July 24 (Bloomberg) -- The U.S. said a New York State lawsuit seeking fuller review of the effects of hydraulic fracturing on the state’s water supply should be dismissed because the multistate commission responsible for the watershed isn’t a U.S. agency.
The Delaware River Basin Commission, created in 1961 by New York and three other states and the federal government, is responsible for rules governing the natural gas-extraction process known as fracking. New York sued federal agencies in May 2011 to force a fuller assessment of the environmental impact that gas development could have its water supply.
Assistant U.S. Attorney Sandra Levy argued today in federal court in Brooklyn, New York, that the Environmental Protection Agency and other federal parties sued by the state don’t have control over how the commission regulates fracking.
“The federal defendants didn’t cause the rules to be proposed and can’t stop them from being issued,” Levy said. She also told U.S. District Judge Nicholas G. Garaufis that the DRBC doesn’t have to comply with U.S. laws that require a fuller environmental review because it isn’t a federal agency.
New York, arguing that the DRBC is a federal agency, maintains that it does have a right to sue. The state seeks a ruling in its favor without a full trial.
Garaufis said he would rule on the motions after today’s hearing.
The commission says it lacks funds for a full environmental review even if it was obliged to conduct one. The DRBC is a compact formed between Delaware, New Jersey, New York and Pennsylvania and tasked with protecting the water quality in the Delaware Basin.
“So we have an unfunded mandate -- you have responsibility but not the capability to protect the water quality of four states and 15 million people?” Garaufis asked a lawyer for the DRBC.
Kenneth Warren, the lawyer, said the DRBC can’t afford to make a full environmental impact statement, partly because New York hasn’t paid its fair share. Still, the commission has done its own “robust” analysis and will issue regulations that will provide an extra layer of protection over what the states in its compact do on their own to regulate.
If New York issues more stringent regulations on fracking, they will be required on top of what the commission proposes.
Assistant Attorney General Andrew Frank said the state, while can’t regulate fracking in other states, may still be exposed to air and water pollution.
The federal agencies named as defendants also argued today that the state can’t prove injury from fracking, and that the case isn’t “ripe” because the commission hasn’t issued any regulations yet. The state said it can’t determine how protective the rules are without a full environmental impact statement.
The lawsuit, brought by New York Attorney General Eric T. Schneiderman, also pits arguments for environmental conservation against those for a domestic energy source and new jobs. New York City Council and environmental groups have sided with the state, warning of breathing problems for city residents and risks to fish in the Chesapeake Bay. Trade groups that represent companies including Exxon Mobil Corp. have sided with the federal government, and say the lawsuit is based on “speculative fears.”
Both sides have filed declarations from scientific experts, creating hundreds of pages of court documents. The expert testimony covers issues including due process to accidents, and how toxins are handled.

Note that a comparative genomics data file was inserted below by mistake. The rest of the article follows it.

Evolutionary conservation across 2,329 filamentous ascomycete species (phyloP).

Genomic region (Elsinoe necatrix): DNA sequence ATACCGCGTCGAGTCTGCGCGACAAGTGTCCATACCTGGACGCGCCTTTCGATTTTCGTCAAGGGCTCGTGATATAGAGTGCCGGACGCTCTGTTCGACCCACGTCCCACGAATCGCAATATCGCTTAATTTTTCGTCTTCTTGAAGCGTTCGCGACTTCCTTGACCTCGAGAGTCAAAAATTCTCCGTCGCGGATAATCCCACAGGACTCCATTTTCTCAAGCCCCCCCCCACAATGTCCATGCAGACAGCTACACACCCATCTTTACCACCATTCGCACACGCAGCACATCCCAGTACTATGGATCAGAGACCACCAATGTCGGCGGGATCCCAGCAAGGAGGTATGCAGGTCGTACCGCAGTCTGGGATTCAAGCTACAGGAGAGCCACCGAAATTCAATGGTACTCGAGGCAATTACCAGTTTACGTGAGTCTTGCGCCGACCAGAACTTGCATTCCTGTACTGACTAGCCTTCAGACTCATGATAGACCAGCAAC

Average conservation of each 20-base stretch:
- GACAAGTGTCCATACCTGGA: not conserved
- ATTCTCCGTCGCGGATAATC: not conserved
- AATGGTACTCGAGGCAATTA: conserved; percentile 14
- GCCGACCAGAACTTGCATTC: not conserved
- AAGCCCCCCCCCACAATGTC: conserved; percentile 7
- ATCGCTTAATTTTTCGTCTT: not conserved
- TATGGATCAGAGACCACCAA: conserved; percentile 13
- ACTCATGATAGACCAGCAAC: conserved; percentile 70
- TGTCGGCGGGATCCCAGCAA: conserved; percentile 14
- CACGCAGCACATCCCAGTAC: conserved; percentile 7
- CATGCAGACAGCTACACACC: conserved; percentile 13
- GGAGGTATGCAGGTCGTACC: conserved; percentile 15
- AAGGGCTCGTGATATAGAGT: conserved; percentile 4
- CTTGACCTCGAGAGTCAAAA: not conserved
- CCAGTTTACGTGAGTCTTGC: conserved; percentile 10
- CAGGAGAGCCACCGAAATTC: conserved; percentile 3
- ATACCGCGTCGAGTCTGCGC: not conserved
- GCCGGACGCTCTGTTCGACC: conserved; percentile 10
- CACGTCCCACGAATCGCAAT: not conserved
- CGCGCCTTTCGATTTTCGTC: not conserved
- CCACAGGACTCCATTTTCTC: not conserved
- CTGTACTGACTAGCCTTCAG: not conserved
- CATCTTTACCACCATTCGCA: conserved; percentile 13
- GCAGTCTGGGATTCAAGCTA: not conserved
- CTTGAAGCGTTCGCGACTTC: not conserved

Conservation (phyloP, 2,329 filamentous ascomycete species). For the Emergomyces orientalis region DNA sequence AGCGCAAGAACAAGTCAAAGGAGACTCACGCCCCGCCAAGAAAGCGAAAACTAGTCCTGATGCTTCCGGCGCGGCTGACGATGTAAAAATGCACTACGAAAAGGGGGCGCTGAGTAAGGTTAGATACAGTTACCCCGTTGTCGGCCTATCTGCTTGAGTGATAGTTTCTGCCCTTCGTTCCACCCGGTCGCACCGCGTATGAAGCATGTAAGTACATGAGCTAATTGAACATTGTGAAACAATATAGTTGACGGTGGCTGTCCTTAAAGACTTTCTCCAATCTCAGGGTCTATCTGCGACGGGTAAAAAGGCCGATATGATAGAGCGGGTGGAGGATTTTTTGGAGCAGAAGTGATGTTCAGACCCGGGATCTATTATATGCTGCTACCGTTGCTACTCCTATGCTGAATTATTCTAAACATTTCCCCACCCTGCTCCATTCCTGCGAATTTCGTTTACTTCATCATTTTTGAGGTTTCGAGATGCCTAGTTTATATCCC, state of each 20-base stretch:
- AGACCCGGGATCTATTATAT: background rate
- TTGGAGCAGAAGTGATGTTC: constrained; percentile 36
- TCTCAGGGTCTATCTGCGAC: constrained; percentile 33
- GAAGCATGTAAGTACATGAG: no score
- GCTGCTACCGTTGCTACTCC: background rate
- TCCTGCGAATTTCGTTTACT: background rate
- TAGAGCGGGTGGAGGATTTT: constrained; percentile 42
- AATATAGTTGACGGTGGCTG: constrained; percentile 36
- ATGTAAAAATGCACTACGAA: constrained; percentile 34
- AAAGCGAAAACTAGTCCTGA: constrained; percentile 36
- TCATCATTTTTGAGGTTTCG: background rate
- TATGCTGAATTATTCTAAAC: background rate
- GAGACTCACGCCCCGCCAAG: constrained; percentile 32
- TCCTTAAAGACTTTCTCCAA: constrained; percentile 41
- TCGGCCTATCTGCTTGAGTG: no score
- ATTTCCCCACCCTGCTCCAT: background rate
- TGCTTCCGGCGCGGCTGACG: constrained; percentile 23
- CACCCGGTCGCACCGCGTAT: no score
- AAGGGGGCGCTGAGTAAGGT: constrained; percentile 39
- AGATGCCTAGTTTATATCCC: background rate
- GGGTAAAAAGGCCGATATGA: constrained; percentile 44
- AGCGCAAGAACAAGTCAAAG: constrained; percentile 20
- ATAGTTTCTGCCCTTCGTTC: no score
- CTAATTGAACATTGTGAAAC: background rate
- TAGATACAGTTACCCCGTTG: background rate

Garaufis said today he will also rule on whether the trade groups have formal standing to intervene in the case.
Schneiderman claimed in his suit the DRBC and federal agencies had proposed regulations that will allow fracking at 15,000 to 18,000 gas wells without a full environmental review.
If the regulations are issued, a moratorium on drilling in New York, already in effect for 18 months, will be lifted.
New York says it has shown that fracking generates millions of gallons of wastewater contaminated with toxic metals and radioactive substances, and that companies drilling in Pennsylvania have violated the law 1,600 times in recent years, harming the state’s water.
“The data and methodologies of New York’s experts are unreliable and are inadequate to support their conclusions,” lawyers for the federal agencies wrote.
The lawsuit might shut down gas development in the Delaware River Basin “for many years to come,” according to trade groups representing oil and gas companies that hold natural gas leases in New York State. The Marcellus Shale, which lies beneath parts of New York, Pennsylvania, Ohio, Maryland, West Virginia and Virginia, has an estimated 400 trillion cubic feet of natural gas, one of the largest such formations in the world, the trade associations said.
The Delaware River Basin covers 58 percent of the land area of New York City’s watershed west of the Hudson River.
The American Petroleum Institute, the Independent Petroleum Association of America and the US Oil & Gas Association have filed briefs in the case while they seek more formal status to intervene. They say their members -- pipeline operators, natural gas producers and other businesses -- should be allowed to develop natural gas in the basin while paying heed to environmental rules set by the DRBC.
New York City has spent almost $1.5 billion to protect the drinking water that flows from the watershed west of the Hudson River, Schneiderman said in his complaint. The money has gone to buying land to serve as a buffer for pollutants, upgrading sewage plants and regulating human activity.
In Pennsylvania, natural gas and related industries have created 72,000 jobs, 3,143 well permits and more than $1 billion in tax revenue since 2009, the trade associations said.
The case is New York v. U.S. Army Corps of Engineers, 11-cv-2599, U.S. District Court, Eastern District of New York (Brooklyn).
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